Padi SS, Kulkarni SK. Minocycline Prevents the Development of Neuropathic Pain, but Not Acute Pain: Possible Anti-inflammatory and Antioxidant Mechanisms. Eur J Pharmacol. 2008 Dec 28;601(1-3):79-87. PubMed PMID: 18952075.
* Article titles in AMA citation format should be in sentence-case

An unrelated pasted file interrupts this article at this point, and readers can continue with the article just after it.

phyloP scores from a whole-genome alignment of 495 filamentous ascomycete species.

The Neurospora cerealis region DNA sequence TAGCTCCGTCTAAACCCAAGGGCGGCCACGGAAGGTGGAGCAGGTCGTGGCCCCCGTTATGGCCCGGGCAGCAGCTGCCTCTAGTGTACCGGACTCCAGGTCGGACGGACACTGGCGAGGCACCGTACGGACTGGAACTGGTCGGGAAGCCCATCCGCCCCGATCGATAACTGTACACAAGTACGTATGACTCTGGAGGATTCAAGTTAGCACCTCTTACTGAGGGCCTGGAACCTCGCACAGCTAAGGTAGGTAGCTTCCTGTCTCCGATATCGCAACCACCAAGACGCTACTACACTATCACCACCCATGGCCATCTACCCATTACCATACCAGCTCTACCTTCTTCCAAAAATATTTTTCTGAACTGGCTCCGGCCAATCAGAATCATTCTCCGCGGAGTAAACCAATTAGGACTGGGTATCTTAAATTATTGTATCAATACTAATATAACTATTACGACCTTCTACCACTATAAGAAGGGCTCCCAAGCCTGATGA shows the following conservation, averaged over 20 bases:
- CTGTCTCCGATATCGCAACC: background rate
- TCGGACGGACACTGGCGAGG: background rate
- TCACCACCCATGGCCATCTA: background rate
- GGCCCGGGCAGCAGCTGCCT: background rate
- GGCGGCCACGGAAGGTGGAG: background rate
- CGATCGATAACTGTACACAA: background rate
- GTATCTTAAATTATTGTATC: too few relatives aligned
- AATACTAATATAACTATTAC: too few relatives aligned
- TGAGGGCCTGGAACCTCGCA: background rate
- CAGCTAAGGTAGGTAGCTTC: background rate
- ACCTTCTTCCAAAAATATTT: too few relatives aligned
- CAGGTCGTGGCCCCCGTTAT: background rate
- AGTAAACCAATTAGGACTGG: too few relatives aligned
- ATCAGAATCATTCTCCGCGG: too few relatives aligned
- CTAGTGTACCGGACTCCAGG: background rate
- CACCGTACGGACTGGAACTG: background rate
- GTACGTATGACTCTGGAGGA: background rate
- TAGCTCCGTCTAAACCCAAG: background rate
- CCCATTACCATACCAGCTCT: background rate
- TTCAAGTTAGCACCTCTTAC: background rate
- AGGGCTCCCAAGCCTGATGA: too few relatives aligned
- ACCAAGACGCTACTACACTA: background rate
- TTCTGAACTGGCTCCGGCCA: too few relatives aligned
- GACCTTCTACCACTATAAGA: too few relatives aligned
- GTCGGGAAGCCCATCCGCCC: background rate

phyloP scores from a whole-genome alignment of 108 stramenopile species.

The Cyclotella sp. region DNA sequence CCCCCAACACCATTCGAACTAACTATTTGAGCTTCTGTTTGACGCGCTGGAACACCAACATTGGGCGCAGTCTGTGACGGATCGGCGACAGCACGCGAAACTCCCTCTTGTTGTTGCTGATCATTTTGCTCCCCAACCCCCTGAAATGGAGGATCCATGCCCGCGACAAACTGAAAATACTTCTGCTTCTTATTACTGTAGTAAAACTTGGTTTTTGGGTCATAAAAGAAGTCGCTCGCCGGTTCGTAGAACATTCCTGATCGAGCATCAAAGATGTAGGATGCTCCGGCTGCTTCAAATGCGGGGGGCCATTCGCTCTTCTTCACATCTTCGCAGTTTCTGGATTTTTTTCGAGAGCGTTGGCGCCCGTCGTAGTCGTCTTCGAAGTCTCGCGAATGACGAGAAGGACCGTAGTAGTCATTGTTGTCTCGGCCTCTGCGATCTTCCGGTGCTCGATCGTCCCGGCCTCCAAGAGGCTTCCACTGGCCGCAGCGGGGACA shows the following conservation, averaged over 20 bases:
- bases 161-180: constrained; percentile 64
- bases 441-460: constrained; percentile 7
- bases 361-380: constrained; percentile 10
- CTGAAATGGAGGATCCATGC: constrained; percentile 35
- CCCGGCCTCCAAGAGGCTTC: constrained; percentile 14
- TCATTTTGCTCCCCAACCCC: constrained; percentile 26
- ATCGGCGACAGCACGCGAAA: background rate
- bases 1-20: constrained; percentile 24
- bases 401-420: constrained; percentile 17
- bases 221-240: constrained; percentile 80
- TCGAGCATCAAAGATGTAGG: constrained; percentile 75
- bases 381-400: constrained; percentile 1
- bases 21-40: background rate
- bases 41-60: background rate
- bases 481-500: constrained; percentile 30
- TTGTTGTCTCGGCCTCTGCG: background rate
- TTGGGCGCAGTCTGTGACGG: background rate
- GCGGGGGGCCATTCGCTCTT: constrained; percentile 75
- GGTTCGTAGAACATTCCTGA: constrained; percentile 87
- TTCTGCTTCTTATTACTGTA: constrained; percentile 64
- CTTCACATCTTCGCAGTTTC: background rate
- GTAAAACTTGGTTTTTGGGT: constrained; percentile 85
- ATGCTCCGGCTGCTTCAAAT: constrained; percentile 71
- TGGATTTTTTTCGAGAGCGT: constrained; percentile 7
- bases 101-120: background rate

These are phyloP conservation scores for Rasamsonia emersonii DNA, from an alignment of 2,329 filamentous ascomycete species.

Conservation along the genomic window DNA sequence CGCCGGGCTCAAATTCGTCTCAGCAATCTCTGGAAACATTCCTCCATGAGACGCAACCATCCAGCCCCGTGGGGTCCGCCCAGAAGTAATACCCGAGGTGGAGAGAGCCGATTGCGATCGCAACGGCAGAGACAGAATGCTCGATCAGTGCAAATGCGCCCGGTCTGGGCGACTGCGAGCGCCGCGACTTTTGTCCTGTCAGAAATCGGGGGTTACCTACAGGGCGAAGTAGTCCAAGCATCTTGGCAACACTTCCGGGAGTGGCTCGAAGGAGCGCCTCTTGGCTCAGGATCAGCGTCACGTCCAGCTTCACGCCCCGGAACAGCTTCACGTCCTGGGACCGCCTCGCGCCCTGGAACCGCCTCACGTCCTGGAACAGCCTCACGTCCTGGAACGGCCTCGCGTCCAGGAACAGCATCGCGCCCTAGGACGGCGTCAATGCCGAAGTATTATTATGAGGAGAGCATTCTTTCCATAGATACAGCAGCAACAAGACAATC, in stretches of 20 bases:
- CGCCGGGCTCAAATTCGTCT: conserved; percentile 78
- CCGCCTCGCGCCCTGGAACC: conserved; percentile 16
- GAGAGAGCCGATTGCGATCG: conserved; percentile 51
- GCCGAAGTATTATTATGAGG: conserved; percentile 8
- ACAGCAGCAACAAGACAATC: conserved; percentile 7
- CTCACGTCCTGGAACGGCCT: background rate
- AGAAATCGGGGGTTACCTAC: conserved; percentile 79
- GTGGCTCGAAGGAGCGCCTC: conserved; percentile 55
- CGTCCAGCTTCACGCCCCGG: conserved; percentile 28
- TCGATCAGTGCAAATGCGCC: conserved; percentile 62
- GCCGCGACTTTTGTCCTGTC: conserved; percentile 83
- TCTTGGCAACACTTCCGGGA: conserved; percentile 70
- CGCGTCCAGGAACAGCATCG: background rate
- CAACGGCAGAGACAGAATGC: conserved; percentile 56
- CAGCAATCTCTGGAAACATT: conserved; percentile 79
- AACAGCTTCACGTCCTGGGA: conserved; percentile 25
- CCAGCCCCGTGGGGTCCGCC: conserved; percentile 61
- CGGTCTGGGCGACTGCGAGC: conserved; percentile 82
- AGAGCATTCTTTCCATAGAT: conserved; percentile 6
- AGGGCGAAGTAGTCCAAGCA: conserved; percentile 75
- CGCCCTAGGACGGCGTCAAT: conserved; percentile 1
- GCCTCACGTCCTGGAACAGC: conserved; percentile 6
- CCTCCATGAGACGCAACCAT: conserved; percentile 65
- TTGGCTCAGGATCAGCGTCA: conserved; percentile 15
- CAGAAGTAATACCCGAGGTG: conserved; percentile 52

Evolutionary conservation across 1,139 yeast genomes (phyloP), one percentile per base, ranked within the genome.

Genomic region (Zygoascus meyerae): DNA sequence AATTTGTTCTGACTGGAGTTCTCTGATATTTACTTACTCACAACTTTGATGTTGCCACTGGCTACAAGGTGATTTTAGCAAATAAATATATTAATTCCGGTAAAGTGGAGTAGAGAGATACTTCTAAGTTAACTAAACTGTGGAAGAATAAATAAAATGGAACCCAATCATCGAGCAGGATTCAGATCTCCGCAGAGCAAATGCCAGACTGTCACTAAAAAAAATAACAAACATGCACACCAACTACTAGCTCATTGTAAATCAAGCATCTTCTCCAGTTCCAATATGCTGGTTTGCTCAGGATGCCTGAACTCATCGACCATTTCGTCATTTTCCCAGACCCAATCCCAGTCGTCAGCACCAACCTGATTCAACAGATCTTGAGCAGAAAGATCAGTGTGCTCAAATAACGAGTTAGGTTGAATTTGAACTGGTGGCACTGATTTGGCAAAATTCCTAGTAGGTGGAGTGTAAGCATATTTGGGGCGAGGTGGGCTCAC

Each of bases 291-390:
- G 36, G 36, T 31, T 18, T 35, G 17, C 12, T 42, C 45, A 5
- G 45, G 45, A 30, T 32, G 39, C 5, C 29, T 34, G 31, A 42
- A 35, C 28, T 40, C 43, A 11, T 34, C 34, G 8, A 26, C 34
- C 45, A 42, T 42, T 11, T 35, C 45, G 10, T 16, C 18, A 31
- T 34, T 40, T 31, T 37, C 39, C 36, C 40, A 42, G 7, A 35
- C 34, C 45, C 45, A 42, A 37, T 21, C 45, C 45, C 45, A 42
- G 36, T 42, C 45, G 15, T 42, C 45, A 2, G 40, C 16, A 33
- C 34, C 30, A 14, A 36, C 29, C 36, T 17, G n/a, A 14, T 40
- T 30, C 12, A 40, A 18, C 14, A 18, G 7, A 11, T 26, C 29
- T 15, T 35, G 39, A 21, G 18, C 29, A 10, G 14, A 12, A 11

TY - JOUR T1 - Minocycline prevents the development of neuropathic pain, but not acute pain: possible anti-inflammatory and antioxidant mechanisms. AU - Padi,Satyanarayana S V, AU - Kulkarni,Shrinivas K, Y1 - 2008/10/18/ PY - 2008/04/21/received PY - 2008/09/28/revised PY - 2008/10/10/accepted PY - 2008/10/28/pubmed PY - 2009/3/4/medline PY - 2008/10/28/entrez SP - 79 EP - 87 JF - European journal of pharmacology JO - Eur J Pharmacol VL - 601 IS - 1-3 N2 - Glia, particularly astrocytes and microglia, are known to play an important role in central sensitization and are strongly implicated in the exaggerated pain states. In the present study, we determined the effect of minocycline, an inhibitor of microglial activation, in acute nociception, peritonitis, and the development and maintenance of hypersensitivity following chronic constriction injury of the sciatic nerve in rats. A single dose of minocycline (30 or 100 mg/kg, i.p.) 30 min before acetic acid or zymosan injection did not attenuate the nociceptive behavior in mice. It had no effect on the early events of peritoneal inflammation (vascular permeability, inflammatory cell infiltration, and release of pro-inflammatory cytokines) in acetic acid or zymosan-injected mice. In addition, minocycline (30 or 100 mg/kg, i.p.) did not alter basal nociceptive responses in the tail immersion test. Chronic administration of minocycline (10 or 30 mg/kg, i.p.) for 7 days started before nerve injury significantly prevented the development of neuropathic pain, interestingly, it further delayed the development of hypersensitivity. In contrast, single injection of minocycline failed to reverse hypersensitivity when administered during the development of neuropathic pain. No significant effects were observed on hypersensitivity when treatment was started once neuropathic state was established. Pre-treatment, but not post-treatment, with minocycline markedly attenuated increased pro-inflammatory cytokines release and oxidative and nitrosative stress in mononeuropathic rats. These results suggest that minocycline had no effect on acute peritoneal inflammation, nociception, and chronic administration of minocycline when started early before peripheral nerve injury could attenuate and further delays the development of neuropathic pain. Concluding, this study clearly shows minocycline, an inhibitor of microglial activation, by inhibiting the release of pro-inflammatory mediators and reducing oxidative stress prevented the development of neuropathic pain. SN - 1879-0712 UR - https://www.unboundmedicine.com/medline/citation/18952075/Minocycline_prevents_the_development_of_neuropathic_pain_but_not_acute_pain:_possible_anti_inflammatory_and_antioxidant_mechanisms_ L2 - https://linkinghub.elsevier.com/retrieve/pii/S0014-2999(08)01050-9 DB - PRIME DP - Unbound Medicine ER -